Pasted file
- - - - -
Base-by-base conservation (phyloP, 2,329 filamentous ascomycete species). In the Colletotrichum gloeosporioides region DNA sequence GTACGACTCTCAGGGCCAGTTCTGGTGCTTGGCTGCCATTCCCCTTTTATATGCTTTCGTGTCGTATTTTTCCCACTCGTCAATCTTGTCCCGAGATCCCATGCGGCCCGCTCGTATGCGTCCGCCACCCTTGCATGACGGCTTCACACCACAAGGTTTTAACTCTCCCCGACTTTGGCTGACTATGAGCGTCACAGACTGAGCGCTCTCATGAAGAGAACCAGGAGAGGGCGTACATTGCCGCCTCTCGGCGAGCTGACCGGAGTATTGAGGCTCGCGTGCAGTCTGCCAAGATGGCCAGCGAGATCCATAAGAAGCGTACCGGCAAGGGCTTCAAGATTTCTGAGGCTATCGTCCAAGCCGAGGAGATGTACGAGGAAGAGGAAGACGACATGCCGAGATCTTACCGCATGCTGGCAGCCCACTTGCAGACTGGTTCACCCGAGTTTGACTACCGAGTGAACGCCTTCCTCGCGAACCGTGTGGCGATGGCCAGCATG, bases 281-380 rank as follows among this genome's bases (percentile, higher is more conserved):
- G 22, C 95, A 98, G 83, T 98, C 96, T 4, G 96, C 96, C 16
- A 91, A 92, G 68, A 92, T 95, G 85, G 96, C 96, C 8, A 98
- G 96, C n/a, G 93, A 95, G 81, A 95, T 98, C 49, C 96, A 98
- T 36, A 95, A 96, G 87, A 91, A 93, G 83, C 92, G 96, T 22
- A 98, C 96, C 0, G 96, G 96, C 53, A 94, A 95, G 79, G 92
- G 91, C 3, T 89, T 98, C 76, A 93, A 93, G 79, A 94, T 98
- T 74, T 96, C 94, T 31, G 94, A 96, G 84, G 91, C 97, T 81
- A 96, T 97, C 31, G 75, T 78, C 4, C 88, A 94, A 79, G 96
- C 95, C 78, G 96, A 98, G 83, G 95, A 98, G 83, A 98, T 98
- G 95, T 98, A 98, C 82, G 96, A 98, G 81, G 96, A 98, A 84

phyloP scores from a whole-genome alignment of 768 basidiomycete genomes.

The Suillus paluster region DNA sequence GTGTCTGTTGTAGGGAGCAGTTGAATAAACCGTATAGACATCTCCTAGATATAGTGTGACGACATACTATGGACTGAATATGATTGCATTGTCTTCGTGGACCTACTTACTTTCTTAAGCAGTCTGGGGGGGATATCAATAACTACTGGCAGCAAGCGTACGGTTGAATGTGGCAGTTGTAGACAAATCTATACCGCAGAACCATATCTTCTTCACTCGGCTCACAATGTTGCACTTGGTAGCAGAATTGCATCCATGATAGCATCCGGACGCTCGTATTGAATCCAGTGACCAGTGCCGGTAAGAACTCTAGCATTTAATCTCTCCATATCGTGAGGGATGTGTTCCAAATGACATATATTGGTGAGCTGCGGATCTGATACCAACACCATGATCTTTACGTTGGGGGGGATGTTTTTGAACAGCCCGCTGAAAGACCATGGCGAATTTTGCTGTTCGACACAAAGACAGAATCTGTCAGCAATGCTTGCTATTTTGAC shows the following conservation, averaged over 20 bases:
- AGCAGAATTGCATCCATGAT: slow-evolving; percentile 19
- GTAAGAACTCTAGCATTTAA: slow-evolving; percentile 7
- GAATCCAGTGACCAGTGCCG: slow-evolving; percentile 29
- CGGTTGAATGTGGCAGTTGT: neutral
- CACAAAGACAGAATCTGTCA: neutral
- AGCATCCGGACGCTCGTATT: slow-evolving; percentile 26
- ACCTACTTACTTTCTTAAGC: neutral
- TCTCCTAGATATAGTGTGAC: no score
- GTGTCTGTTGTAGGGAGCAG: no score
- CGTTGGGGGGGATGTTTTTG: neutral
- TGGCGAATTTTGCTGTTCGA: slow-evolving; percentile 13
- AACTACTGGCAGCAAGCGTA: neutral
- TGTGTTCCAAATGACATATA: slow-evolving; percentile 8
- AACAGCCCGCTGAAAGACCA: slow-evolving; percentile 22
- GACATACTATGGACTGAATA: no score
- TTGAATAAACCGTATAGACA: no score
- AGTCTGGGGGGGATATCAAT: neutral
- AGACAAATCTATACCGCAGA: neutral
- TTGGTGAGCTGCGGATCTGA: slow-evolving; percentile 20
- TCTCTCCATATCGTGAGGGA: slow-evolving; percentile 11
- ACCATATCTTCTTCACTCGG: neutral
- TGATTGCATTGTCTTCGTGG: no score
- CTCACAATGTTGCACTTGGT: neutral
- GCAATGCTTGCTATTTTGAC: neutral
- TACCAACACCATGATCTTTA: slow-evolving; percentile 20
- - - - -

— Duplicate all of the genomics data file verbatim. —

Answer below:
Base-by-base conservation (phyloP, 2,329 filamentous ascomycete species). In the Colletotrichum gloeosporioides region DNA sequence GTACGACTCTCAGGGCCAGTTCTGGTGCTTGGCTGCCATTCCCCTTTTATATGCTTTCGTGTCGTATTTTTCCCACTCGTCAATCTTGTCCCGAGATCCCATGCGGCCCGCTCGTATGCGTCCGCCACCCTTGCATGACGGCTTCACACCACAAGGTTTTAACTCTCCCCGACTTTGGCTGACTATGAGCGTCACAGACTGAGCGCTCTCATGAAGAGAACCAGGAGAGGGCGTACATTGCCGCCTCTCGGCGAGCTGACCGGAGTATTGAGGCTCGCGTGCAGTCTGCCAAGATGGCCAGCGAGATCCATAAGAAGCGTACCGGCAAGGGCTTCAAGATTTCTGAGGCTATCGTCCAAGCCGAGGAGATGTACGAGGAAGAGGAAGACGACATGCCGAGATCTTACCGCATGCTGGCAGCCCACTTGCAGACTGGTTCACCCGAGTTTGACTACCGAGTGAACGCCTTCCTCGCGAACCGTGTGGCGATGGCCAGCATG, bases 281-380 rank as follows among this genome's bases (percentile, higher is more conserved):
- G 22, C 95, A 98, G 83, T 98, C 96, T 4, G 96, C 96, C 16
- A 91, A 92, G 68, A 92, T 95, G 85, G 96, C 96, C 8, A 98
- G 96, C n/a, G 93, A 95, G 81, A 95, T 98, C 49, C 96, A 98
- T 36, A 95, A 96, G 87, A 91, A 93, G 83, C 92, G 96, T 22
- A 98, C 96, C 0, G 96, G 96, C 53, A 94, A 95, G 79, G 92
- G 91, C 3, T 89, T 98, C 76, A 93, A 93, G 79, A 94, T 98
- T 74, T 96, C 94, T 31, G 94, A 96, G 84, G 91, C 97, T 81
- A 96, T 97, C 31, G 75, T 78, C 4, C 88, A 94, A 79, G 96
- C 95, C 78, G 96, A 98, G 83, G 95, A 98, G 83, A 98, T 98
- G 95, T 98, A 98, C 82, G 96, A 98, G 81, G 96, A 98, A 84

phyloP scores from a whole-genome alignment of 768 basidiomycete genomes.

The Suillus paluster region DNA sequence GTGTCTGTTGTAGGGAGCAGTTGAATAAACCGTATAGACATCTCCTAGATATAGTGTGACGACATACTATGGACTGAATATGATTGCATTGTCTTCGTGGACCTACTTACTTTCTTAAGCAGTCTGGGGGGGATATCAATAACTACTGGCAGCAAGCGTACGGTTGAATGTGGCAGTTGTAGACAAATCTATACCGCAGAACCATATCTTCTTCACTCGGCTCACAATGTTGCACTTGGTAGCAGAATTGCATCCATGATAGCATCCGGACGCTCGTATTGAATCCAGTGACCAGTGCCGGTAAGAACTCTAGCATTTAATCTCTCCATATCGTGAGGGATGTGTTCCAAATGACATATATTGGTGAGCTGCGGATCTGATACCAACACCATGATCTTTACGTTGGGGGGGATGTTTTTGAACAGCCCGCTGAAAGACCATGGCGAATTTTGCTGTTCGACACAAAGACAGAATCTGTCAGCAATGCTTGCTATTTTGAC shows the following conservation, averaged over 20 bases:
- AGCAGAATTGCATCCATGAT: slow-evolving; percentile 19
- GTAAGAACTCTAGCATTTAA: slow-evolving; percentile 7
- GAATCCAGTGACCAGTGCCG: slow-evolving; percentile 29
- CGGTTGAATGTGGCAGTTGT: neutral
- CACAAAGACAGAATCTGTCA: neutral
- AGCATCCGGACGCTCGTATT: slow-evolving; percentile 26
- ACCTACTTACTTTCTTAAGC: neutral
- TCTCCTAGATATAGTGTGAC: no score
- GTGTCTGTTGTAGGGAGCAG: no score
- CGTTGGGGGGGATGTTTTTG: neutral
- TGGCGAATTTTGCTGTTCGA: slow-evolving; percentile 13
- AACTACTGGCAGCAAGCGTA: neutral
- TGTGTTCCAAATGACATATA: slow-evolving; percentile 8
- AACAGCCCGCTGAAAGACCA: slow-evolving; percentile 22
- GACATACTATGGACTGAATA: no score
- TTGAATAAACCGTATAGACA: no score
- AGTCTGGGGGGGATATCAAT: neutral
- AGACAAATCTATACCGCAGA: neutral
- TTGGTGAGCTGCGGATCTGA: slow-evolving; percentile 20
- TCTCTCCATATCGTGAGGGA: slow-evolving; percentile 11
- ACCATATCTTCTTCACTCGG: neutral
- TGATTGCATTGTCTTCGTGG: no score
- CTCACAATGTTGCACTTGGT: neutral
- GCAATGCTTGCTATTTTGAC: neutral
- TACCAACACCATGATCTTTA: slow-evolving; percentile 20